Scientists race to prevent wipeout of world's coral reefs This May 2016 photo provided by the Ocean Agency/XL Catlin Seaview Survey shows a snorkeler surveying the coral bleaching in the Maldives. Coral reefs, unique underwater ecosystems that sustain a quarter of the world's marine species and half a billion people, are dying on an unprecedented scale. Scientists are racing to prevent a complete wipeout within decades. (The Ocean Agency / XL Catlin Seaview Survey via AP)
Scientists race to prevent wipeout of world's coral reefs

Assign to Google Classroom

There were startling colors on South Ari Atoll just a year ago. They pointed to a dazzling array of life beneath the waves. Now this Maldivian reef is dead.
What happened? It was killed by the stress of rising ocean temperatures. What's left is a haunting expanse of gray. It's a scene repeated in reefs across the globe. It has fast become a full-blown ecological disaster.
The Maldives are a group of coral atolls in the Indian Ocean. 
The world has lost roughly half its coral reefs in the last 30 years. Scientists are now scrambling to ensure that at least a fraction of these unique ecosystems survives. The health of the planet depends on it. Coral reefs support a quarter of all marine species. They also support half a billion people around the world.
"This isn't something that's going to happen 100 years from now. We're losing them right now," said marine biologist Julia Baum. She works at Canada's University of Victoria. "We're losing them really quickly, much more quickly than I think any of us ever could have imagined."
Even if the world could halt global warming now, scientists still expect that more than 90 percent of corals will die. This could happen by 2050. Without drastic intervention, we risk losing them all.
"To lose coral reefs is to fundamentally undermine the health of a very large proportion of the human race," said Ruth Gates. She is director of the Hawaii Institute of Marine Biology.
Coral reefs produce some of the oxygen we breathe. They often are described as underwater rainforests. These populate a tiny fraction of the ocean. But they provide habitats for one in four marine species. Reefs also form crucial barriers. They protect coastlines from the full force of storms.
The reefs provide billions of dollars in revenue. It comes from tourism, fishing and other commerce. The reefs are used in medical research for cures to diseases. These include cancer, arthritis and bacterial or viral infections.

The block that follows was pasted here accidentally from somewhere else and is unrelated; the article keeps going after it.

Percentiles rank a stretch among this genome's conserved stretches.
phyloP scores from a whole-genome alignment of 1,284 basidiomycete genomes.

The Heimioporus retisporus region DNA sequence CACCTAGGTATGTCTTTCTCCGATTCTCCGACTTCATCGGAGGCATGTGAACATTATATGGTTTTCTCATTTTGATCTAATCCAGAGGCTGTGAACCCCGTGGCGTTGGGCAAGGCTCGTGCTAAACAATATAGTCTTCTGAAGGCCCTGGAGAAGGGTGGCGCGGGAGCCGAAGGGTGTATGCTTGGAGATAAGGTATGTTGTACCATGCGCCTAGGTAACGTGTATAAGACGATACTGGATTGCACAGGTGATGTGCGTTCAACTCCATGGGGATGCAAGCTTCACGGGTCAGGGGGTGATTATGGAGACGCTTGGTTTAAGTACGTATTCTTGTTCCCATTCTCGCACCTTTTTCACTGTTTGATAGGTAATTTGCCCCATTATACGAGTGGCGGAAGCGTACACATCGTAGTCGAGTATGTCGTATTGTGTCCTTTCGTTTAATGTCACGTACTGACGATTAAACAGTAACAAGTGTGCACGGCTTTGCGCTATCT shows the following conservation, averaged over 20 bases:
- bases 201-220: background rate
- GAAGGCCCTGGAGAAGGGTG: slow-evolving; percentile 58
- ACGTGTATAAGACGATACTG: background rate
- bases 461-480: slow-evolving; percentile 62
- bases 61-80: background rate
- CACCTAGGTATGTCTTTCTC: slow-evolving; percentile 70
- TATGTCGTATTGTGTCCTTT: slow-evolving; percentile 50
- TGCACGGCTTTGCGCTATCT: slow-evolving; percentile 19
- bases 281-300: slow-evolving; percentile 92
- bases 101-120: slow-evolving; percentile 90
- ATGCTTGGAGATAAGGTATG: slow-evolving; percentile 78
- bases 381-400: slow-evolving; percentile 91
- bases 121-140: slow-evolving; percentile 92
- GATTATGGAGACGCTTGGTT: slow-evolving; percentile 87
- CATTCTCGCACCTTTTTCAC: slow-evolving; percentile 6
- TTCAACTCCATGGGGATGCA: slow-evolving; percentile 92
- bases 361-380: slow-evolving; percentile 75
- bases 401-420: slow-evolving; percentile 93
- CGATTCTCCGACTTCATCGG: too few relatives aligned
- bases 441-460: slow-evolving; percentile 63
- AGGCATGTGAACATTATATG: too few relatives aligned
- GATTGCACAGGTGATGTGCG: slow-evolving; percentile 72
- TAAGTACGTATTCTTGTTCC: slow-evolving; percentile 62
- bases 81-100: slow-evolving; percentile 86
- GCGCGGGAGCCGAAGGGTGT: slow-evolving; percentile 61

"Whether you're living in North America or Europe or Australia, you should be concerned," said biologist Ove Hoegh-Guldberg. He is director of the Global Change Institute. It is at Australia's University of Queensland. "This is not just some distant dive destination, a holiday destination. This is the fabric of the ecosystem that supports us."
That fabric is being torn apart.
Corals are invertebrates. They live mostly in tropical waters. They secrete calcium carbonate. This builds build protective skeletons. These grow and take on impressive colors. It is thanks to a symbiotic relationship with algae that live in their tissues and provide them with energy.
But corals are sensitive to temperature changes. Now they are suffering from rising ocean temperatures and acidification. In addition, they suffer from overfishing, pollution, coastal development and agricultural runoff.
A temperature change of just 1.8 to 3.6 degrees Fahrenheit can force coral to expel the algae. It leaves their white skeletons visible. The process is known as "bleaching."
Bleached coral can recover if the water cools. But if high temperatures persist for months, the coral will die. Eventually the reef will degrade. That can leave fish without habitats. Coastlines will be less protected from storm surges.
The first global bleaching event occurred in 1998. Sixteen percent of corals died. The problem spiraled dramatically in 2015-2016. It came amid an extended El Nino natural weather phenomenon. This warmed Pacific waters near the equator. It triggered the most widespread bleaching ever documented. This third global bleaching event continues today. And it has happened even after El Nino ended.
Headlines have focused on damage to Australia's famed Great Barrier Reef. But other reefs have fared just as badly or worse across the world. It is happening from Japan to Hawaii to Florida.
The Maldives is an idyllic Indian Ocean tourism destination. Around these islands some 73 percent of surveyed reefs suffered bleaching between March and May 2016. The statistics are according to the country's Marine Research Center.